Article
Publication date: 25 February 2019

Sunil Venaik and David F. Midgley

This paper aims to identify the archetypes of marketing mix standardization-adaptation in MNC subsidiaries and to examine the relationships between MNC subsidiary…

Abstract

Purpose

This paper aims to identify the archetypes of marketing mix standardization-adaptation in MNC subsidiaries and to examine the relationships between MNC subsidiary strategy, environment and performance through the theoretical lenses of fit and equifinality.

Design/methodology/approach

The authors use a mail survey to collect data from MNC subsidiary business units located in multiple countries. They apply a novel archetypal analysis method to identify the diverse archetypes of marketing mix standardization-adaptation in MNC subsidiaries. Finally, through cross-tabulation and regression analysis, they examine the relationships between MNC strategy, environment and performance.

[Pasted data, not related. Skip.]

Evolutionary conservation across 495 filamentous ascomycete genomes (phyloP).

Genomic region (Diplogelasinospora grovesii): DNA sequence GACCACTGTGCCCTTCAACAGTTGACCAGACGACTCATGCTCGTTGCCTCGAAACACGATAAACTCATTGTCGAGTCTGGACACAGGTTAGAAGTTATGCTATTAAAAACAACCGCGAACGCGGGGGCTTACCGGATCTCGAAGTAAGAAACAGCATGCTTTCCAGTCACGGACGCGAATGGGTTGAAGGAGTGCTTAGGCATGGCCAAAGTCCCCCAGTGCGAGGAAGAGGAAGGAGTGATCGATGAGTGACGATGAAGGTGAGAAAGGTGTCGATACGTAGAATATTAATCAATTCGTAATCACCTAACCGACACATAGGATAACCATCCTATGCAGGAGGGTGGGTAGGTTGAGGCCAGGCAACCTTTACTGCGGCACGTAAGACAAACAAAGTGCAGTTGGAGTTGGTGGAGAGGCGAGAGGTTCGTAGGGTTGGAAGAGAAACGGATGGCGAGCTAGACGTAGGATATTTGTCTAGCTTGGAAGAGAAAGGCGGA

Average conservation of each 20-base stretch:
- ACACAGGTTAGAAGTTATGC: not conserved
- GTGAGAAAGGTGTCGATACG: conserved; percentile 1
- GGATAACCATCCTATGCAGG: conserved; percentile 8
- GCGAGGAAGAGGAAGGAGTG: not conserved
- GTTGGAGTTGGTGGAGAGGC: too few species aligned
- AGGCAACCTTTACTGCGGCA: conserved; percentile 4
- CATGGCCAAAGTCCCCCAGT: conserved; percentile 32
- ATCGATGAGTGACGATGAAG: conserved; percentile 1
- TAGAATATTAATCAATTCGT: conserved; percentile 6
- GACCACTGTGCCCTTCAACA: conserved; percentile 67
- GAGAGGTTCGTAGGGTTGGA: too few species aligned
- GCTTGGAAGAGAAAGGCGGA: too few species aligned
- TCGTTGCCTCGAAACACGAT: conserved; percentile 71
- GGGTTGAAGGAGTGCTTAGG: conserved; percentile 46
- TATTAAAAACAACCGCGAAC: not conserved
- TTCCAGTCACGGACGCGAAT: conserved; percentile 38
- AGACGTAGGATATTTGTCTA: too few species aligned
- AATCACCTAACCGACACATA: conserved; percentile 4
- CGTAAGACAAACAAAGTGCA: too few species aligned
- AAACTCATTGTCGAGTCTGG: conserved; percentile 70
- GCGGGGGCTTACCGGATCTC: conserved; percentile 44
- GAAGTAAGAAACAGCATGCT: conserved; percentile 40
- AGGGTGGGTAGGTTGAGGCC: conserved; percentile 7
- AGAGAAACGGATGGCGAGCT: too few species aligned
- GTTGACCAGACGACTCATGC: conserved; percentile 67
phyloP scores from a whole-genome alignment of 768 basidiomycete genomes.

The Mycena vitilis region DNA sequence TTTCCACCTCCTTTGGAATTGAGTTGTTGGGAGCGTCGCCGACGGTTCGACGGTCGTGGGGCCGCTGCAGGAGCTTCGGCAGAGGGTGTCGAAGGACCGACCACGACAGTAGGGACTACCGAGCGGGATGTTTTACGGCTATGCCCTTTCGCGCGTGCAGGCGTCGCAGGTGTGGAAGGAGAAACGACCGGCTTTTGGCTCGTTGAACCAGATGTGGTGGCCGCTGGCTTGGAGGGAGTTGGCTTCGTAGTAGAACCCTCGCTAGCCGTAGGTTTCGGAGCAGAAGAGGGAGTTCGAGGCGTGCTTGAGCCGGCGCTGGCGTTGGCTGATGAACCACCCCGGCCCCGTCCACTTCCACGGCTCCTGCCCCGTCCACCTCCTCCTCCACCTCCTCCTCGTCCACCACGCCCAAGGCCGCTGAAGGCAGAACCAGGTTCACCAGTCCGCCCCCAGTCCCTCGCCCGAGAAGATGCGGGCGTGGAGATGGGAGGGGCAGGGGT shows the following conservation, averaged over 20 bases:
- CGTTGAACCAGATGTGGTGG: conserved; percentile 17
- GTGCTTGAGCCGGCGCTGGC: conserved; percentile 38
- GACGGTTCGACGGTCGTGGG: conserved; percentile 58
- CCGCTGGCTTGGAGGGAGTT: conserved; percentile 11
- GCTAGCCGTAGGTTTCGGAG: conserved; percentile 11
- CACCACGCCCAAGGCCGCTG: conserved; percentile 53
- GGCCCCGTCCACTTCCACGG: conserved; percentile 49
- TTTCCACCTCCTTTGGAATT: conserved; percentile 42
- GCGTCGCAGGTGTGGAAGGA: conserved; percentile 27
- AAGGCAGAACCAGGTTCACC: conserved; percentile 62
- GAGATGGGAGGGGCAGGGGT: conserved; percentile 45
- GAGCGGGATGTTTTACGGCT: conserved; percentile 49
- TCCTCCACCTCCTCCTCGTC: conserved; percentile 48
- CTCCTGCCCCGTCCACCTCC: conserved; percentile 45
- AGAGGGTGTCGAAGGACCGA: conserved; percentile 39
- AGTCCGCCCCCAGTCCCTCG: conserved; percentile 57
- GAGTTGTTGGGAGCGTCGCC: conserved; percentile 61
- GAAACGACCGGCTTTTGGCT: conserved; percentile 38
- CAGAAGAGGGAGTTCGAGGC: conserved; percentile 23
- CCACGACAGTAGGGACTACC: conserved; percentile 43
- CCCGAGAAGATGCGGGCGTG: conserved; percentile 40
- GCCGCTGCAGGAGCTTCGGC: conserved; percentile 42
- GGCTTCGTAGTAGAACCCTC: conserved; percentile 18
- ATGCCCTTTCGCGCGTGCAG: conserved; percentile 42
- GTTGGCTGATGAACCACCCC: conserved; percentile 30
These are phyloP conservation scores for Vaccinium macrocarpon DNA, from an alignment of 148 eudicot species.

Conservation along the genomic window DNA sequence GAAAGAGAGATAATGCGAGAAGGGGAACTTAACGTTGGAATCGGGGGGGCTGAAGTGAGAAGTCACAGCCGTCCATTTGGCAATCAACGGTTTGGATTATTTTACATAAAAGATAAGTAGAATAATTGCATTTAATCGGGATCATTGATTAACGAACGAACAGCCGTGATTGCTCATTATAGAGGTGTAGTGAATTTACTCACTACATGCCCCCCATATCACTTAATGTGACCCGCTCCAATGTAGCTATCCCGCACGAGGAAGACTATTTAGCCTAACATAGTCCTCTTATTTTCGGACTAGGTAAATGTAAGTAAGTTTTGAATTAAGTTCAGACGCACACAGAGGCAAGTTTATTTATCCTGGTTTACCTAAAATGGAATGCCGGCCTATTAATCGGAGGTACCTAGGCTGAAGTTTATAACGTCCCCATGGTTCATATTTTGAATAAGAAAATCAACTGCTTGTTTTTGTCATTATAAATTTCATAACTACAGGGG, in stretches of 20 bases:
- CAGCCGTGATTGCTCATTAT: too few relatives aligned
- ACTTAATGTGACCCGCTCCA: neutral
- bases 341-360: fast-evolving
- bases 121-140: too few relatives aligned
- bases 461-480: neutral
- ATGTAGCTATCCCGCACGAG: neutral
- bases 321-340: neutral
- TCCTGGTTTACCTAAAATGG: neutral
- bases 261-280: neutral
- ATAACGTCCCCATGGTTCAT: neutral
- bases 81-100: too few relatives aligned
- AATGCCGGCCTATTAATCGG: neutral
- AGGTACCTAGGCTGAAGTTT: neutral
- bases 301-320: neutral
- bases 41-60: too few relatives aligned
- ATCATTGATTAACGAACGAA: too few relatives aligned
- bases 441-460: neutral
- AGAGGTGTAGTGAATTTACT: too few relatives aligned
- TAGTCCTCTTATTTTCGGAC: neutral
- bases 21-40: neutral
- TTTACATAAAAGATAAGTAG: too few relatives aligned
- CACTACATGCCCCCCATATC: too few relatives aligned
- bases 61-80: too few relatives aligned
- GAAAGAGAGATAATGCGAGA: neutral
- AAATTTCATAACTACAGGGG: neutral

Findings

They identify four archetypes of MNC subsidiary standardization-adaptation including a new archetype that is not recognized in the literature. This analysis finds partial support for both fit and equifinality, suggesting complementarity between the two theories.

Research limitations/implications

The study could be extended with longitudinal data to examine the dynamics in MNC marketing mix strategy and performance in response to the changing business environment.

Practical implications

The findings suggest that MNC subsidiary managers could deploy a broader set of international marketing strategy configurations than those currently prescribed to enhance performance.